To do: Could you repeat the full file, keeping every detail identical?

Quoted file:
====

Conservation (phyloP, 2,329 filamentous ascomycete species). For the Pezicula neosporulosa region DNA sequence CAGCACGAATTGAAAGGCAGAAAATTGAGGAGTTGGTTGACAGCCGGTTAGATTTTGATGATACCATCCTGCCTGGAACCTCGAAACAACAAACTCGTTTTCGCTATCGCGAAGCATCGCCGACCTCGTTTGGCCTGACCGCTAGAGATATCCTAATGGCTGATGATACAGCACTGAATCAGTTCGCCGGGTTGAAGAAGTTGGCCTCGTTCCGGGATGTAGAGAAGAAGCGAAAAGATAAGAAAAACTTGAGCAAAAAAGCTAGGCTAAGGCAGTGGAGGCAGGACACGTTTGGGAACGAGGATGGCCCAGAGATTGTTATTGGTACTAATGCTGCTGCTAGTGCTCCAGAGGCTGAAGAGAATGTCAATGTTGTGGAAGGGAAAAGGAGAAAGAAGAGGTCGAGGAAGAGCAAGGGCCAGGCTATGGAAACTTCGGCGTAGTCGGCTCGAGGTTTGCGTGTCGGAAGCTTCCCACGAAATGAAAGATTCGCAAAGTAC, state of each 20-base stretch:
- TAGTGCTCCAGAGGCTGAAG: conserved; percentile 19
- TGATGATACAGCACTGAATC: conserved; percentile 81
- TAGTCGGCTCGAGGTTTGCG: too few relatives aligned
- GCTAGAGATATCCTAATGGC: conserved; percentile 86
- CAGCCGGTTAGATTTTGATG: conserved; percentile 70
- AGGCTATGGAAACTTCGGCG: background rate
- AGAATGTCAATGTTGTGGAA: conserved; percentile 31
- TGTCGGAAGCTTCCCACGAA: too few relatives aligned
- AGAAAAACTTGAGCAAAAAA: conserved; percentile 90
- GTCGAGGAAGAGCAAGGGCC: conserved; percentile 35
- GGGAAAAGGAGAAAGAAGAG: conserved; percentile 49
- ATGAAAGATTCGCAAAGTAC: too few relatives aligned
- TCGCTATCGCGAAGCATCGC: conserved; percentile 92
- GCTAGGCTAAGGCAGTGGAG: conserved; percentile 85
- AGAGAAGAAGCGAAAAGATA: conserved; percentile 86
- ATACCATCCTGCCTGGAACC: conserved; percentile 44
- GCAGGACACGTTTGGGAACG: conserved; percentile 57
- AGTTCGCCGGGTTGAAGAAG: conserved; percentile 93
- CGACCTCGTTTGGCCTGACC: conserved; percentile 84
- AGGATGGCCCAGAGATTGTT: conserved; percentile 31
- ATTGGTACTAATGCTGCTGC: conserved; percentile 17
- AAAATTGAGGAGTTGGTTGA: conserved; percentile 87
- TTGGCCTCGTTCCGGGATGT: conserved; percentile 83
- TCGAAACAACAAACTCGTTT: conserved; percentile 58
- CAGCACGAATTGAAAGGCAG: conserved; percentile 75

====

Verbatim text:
Conservation (phyloP, 2,329 filamentous ascomycete species). For the Pezicula neosporulosa region DNA sequence CAGCACGAATTGAAAGGCAGAAAATTGAGGAGTTGGTTGACAGCCGGTTAGATTTTGATGATACCATCCTGCCTGGAACCTCGAAACAACAAACTCGTTTTCGCTATCGCGAAGCATCGCCGACCTCGTTTGGCCTGACCGCTAGAGATATCCTAATGGCTGATGATACAGCACTGAATCAGTTCGCCGGGTTGAAGAAGTTGGCCTCGTTCCGGGATGTAGAGAAGAAGCGAAAAGATAAGAAAAACTTGAGCAAAAAAGCTAGGCTAAGGCAGTGGAGGCAGGACACGTTTGGGAACGAGGATGGCCCAGAGATTGTTATTGGTACTAATGCTGCTGCTAGTGCTCCAGAGGCTGAAGAGAATGTCAATGTTGTGGAAGGGAAAAGGAGAAAGAAGAGGTCGAGGAAGAGCAAGGGCCAGGCTATGGAAACTTCGGCGTAGTCGGCTCGAGGTTTGCGTGTCGGAAGCTTCCCACGAAATGAAAGATTCGCAAAGTAC, state of each 20-base stretch:
- TAGTGCTCCAGAGGCTGAAG: conserved; percentile 19
- TGATGATACAGCACTGAATC: conserved; percentile 81
- TAGTCGGCTCGAGGTTTGCG: too few relatives aligned
- GCTAGAGATATCCTAATGGC: conserved; percentile 86
- CAGCCGGTTAGATTTTGATG: conserved; percentile 70
- AGGCTATGGAAACTTCGGCG: background rate
- AGAATGTCAATGTTGTGGAA: conserved; percentile 31
- TGTCGGAAGCTTCCCACGAA: too few relatives aligned
- AGAAAAACTTGAGCAAAAAA: conserved; percentile 90
- GTCGAGGAAGAGCAAGGGCC: conserved; percentile 35
- GGGAAAAGGAGAAAGAAGAG: conserved; percentile 49
- ATGAAAGATTCGCAAAGTAC: too few relatives aligned
- TCGCTATCGCGAAGCATCGC: conserved; percentile 92
- GCTAGGCTAAGGCAGTGGAG: conserved; percentile 85
- AGAGAAGAAGCGAAAAGATA: conserved; percentile 86
- ATACCATCCTGCCTGGAACC: conserved; percentile 44
- GCAGGACACGTTTGGGAACG: conserved; percentile 57
- AGTTCGCCGGGTTGAAGAAG: conserved; percentile 93
- CGACCTCGTTTGGCCTGACC: conserved; percentile 84
- AGGATGGCCCAGAGATTGTT: conserved; percentile 31
- ATTGGTACTAATGCTGCTGC: conserved; percentile 17
- AAAATTGAGGAGTTGGTTGA: conserved; percentile 87
- TTGGCCTCGTTCCGGGATGT: conserved; percentile 83
- TCGAAACAACAAACTCGTTT: conserved; percentile 58
- CAGCACGAATTGAAAGGCAG: conserved; percentile 75